Student loan debt has climbed in the past decade to become one of the biggest problems facing the U.S. economy. Approximately 40 million Americans hold student loans, collectively totaling about $1.2 trillion—an amount that surpasses all other types of household debt, except mortgages. According to a 2012 survey conducted by the American Institute of Architecture Students (AIAS), architecture school graduates face especially high debt upon graduation—those with B.Arch. degrees owe an average of $42,300 in federal and private loans, and students graduating with M.Arch. degrees leave school with an average of $72,000 in loans. The average 2014 graduate with student loan debt owes about $33,000, according to data from the National Center for Education Statistics.
The bipartisan National Design Services Act, reintroduced in Congress yesterday, could alleviate debt by providing loan assistance to architecture students and recent graduates who work in underprivileged U.S. communities designing public projects such as schools, health clinics, housing facilities, and libraries. First presented in 2014 by Rep. Ed Perlmutter (D-Colo.) and co-sponsored by Rep. Rick Nolan (D-Minn.) and Rep. Brad Ashford (D-Neb.), the bill was reintroduced by Perlmutter and co-sponsored by Rep. Dennis Ross (R-Fla.), Rep. Albio Sires (D-N.J.), and Rep. Gwen Moore (D-Wis.).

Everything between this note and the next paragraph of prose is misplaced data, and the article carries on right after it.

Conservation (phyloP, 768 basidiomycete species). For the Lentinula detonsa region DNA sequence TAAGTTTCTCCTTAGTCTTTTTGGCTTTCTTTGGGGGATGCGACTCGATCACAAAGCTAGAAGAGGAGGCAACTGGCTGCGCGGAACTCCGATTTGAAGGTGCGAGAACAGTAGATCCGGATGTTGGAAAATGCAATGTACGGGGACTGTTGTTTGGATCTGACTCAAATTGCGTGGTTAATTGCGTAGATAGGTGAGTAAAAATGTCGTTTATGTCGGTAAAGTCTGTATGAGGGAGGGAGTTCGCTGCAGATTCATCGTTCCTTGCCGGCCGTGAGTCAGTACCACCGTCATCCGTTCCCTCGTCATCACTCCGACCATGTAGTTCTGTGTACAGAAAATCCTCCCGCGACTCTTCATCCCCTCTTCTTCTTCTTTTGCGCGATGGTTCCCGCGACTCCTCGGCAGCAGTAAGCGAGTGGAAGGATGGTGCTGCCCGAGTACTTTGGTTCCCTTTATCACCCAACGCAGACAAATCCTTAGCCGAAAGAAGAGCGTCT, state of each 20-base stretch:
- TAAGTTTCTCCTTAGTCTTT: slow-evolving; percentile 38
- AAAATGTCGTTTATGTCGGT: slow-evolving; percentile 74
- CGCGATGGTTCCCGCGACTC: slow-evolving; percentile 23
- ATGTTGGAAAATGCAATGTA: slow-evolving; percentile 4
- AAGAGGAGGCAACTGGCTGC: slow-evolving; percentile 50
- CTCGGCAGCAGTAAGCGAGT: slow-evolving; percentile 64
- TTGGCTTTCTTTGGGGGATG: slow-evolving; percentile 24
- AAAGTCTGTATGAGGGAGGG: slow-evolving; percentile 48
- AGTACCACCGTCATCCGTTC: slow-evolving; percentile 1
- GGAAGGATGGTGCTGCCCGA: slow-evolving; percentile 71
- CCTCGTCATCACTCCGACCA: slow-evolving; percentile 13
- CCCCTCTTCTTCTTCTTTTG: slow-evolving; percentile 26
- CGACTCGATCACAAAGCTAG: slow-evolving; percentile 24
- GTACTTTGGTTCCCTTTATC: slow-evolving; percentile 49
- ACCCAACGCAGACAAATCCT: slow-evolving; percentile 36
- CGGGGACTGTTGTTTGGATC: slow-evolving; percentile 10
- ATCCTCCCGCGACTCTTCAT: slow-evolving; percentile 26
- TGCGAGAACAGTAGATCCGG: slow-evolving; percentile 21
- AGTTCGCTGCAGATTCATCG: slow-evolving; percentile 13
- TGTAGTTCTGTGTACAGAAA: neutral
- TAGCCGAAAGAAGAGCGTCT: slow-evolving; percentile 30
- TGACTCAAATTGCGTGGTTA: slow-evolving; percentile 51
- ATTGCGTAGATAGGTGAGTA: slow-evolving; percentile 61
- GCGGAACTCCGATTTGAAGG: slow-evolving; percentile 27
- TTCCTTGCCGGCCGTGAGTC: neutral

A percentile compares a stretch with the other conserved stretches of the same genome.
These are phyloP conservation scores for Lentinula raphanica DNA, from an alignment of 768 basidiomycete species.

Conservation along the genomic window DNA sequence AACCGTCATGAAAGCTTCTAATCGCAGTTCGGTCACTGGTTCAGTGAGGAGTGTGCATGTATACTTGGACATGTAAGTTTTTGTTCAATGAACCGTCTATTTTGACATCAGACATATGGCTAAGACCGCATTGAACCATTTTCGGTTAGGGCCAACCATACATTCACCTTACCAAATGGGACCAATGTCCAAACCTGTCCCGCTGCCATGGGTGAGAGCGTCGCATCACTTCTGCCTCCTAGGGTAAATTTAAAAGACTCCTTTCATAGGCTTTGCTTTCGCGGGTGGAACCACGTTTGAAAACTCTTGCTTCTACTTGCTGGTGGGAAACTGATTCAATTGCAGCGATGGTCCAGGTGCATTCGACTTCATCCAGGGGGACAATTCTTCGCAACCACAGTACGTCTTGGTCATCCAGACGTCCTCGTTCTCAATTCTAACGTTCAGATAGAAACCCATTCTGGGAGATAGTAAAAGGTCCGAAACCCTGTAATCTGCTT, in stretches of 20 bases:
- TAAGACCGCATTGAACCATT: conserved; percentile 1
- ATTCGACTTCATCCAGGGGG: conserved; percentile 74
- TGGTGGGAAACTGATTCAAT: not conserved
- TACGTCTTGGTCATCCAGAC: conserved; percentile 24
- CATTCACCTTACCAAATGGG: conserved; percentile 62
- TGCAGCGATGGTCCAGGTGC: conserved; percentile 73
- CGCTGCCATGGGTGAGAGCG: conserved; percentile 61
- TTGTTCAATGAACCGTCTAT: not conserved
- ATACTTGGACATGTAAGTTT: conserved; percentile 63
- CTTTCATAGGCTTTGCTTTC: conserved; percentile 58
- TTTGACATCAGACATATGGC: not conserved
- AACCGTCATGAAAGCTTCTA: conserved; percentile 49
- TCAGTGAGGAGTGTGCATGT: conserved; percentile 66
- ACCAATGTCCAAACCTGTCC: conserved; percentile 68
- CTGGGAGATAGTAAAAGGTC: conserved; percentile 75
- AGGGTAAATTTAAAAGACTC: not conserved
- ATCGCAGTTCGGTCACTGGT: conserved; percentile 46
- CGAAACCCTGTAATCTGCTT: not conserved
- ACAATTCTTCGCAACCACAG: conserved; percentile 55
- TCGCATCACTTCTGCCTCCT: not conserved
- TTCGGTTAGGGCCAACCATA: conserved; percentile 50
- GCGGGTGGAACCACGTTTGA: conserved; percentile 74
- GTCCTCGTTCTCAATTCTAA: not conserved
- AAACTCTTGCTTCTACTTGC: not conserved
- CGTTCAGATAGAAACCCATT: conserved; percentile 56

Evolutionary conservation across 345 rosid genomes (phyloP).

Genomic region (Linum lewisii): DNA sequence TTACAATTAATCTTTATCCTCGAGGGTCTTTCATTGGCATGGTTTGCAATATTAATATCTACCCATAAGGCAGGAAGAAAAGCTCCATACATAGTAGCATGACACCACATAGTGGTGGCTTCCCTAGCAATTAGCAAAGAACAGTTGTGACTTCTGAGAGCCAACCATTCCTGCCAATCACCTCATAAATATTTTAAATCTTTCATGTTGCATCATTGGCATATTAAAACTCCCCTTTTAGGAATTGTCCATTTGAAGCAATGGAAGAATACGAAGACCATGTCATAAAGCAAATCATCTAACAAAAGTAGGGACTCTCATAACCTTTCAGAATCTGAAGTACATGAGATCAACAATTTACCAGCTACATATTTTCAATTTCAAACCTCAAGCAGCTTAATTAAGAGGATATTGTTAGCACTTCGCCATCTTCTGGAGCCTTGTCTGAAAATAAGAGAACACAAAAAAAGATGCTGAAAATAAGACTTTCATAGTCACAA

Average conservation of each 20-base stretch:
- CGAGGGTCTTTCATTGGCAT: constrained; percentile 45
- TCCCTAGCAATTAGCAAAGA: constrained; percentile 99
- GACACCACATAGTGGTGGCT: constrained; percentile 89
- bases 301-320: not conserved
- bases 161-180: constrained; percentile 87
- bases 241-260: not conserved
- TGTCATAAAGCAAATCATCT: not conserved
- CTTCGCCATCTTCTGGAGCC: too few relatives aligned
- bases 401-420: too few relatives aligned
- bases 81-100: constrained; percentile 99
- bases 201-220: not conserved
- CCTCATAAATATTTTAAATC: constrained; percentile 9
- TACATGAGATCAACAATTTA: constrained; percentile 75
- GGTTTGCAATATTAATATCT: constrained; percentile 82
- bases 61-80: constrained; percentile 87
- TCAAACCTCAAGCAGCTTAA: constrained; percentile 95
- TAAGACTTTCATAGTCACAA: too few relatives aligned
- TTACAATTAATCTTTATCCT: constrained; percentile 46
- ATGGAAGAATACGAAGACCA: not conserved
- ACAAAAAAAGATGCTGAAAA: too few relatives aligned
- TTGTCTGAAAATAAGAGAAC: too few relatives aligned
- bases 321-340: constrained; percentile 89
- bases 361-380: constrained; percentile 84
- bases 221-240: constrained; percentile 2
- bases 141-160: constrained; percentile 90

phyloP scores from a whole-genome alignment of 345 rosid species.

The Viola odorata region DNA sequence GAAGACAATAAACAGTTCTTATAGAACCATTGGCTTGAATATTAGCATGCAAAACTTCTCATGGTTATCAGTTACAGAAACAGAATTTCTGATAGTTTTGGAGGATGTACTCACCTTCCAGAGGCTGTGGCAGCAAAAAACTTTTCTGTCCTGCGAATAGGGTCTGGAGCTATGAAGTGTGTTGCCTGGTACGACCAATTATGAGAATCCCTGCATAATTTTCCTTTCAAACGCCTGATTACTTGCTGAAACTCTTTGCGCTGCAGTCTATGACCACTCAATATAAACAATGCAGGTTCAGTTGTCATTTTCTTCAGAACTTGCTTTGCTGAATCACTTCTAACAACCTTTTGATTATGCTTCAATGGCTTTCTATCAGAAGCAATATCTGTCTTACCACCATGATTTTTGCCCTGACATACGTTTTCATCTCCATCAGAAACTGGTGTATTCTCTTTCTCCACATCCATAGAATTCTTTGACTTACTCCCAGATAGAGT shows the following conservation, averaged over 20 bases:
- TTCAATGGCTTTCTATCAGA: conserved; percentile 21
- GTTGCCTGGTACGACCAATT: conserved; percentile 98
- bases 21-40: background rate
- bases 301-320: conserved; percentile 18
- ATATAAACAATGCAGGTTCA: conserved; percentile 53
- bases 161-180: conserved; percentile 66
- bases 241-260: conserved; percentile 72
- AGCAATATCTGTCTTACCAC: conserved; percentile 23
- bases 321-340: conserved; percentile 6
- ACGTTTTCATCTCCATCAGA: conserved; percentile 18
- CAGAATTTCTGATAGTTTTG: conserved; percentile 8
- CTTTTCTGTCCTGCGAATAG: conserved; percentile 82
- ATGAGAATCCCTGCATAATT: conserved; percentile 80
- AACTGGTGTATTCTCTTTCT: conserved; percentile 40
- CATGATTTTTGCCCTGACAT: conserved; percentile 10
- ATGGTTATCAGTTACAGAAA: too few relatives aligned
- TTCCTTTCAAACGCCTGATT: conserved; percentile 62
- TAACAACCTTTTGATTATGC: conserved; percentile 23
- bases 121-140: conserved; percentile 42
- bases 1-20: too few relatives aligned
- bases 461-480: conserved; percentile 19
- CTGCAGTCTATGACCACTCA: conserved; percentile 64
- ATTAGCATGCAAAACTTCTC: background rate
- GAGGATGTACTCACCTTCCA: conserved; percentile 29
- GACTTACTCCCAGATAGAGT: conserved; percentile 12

Backed by the AIA and the AIAS, the bill would authorize the Department of Housing and Urban Development (HUD) to create a program allowing students to work with community design centers in exchange for assistance with their federal and private student loans. For each year of service, the secretary of the HUD will pay a certain amount of the student’s loan. HUD will either apply loan repayments directly to loan balances or provide grants for internships at community design centers.
"Architects should be able to bring ideas to our community development to help design public buildings, schools, hospitals, and to provide designs and ideas for energy-efficient or water-efficient types of projects—and also enable students to get some help with their student debt," Perlmutter said last year in an interview with ARCHITECT.
Read the full Q+A from 2014 with Perlmutter here.